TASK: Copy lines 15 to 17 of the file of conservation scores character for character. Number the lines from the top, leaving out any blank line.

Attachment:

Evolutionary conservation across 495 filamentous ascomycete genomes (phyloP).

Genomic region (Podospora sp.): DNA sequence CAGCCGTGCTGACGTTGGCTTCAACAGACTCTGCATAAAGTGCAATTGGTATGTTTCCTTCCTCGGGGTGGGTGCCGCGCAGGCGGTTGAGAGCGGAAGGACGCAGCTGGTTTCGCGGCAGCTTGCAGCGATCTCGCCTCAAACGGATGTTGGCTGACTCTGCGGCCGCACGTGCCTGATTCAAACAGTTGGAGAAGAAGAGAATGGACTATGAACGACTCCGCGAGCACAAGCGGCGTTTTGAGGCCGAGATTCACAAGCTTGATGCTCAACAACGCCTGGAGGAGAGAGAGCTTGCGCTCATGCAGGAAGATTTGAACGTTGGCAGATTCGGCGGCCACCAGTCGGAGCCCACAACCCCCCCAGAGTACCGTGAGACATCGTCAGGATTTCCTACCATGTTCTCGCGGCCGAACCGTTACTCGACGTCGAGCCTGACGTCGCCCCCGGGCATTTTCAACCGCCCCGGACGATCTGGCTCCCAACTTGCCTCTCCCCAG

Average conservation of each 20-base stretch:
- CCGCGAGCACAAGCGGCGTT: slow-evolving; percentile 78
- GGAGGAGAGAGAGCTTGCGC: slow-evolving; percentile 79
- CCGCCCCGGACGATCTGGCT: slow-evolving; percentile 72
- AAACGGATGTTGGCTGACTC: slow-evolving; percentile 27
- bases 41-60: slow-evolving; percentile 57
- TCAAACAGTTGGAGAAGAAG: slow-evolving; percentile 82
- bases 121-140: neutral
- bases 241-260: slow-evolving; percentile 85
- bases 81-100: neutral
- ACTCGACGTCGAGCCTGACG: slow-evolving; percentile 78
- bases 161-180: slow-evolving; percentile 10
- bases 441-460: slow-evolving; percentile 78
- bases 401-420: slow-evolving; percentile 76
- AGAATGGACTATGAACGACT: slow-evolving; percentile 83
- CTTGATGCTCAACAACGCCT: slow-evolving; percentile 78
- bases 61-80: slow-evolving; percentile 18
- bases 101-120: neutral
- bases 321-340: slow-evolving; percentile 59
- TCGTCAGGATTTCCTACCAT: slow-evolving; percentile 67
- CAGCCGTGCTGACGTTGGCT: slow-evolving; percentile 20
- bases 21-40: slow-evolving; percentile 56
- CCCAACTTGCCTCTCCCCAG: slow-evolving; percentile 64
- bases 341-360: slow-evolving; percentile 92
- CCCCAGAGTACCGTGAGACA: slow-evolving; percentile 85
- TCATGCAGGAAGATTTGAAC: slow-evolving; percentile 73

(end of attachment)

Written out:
- bases 441-460: slow-evolving; percentile 78
- bases 401-420: slow-evolving; percentile 76
- AGAATGGACTATGAACGACT: slow-evolving; percentile 83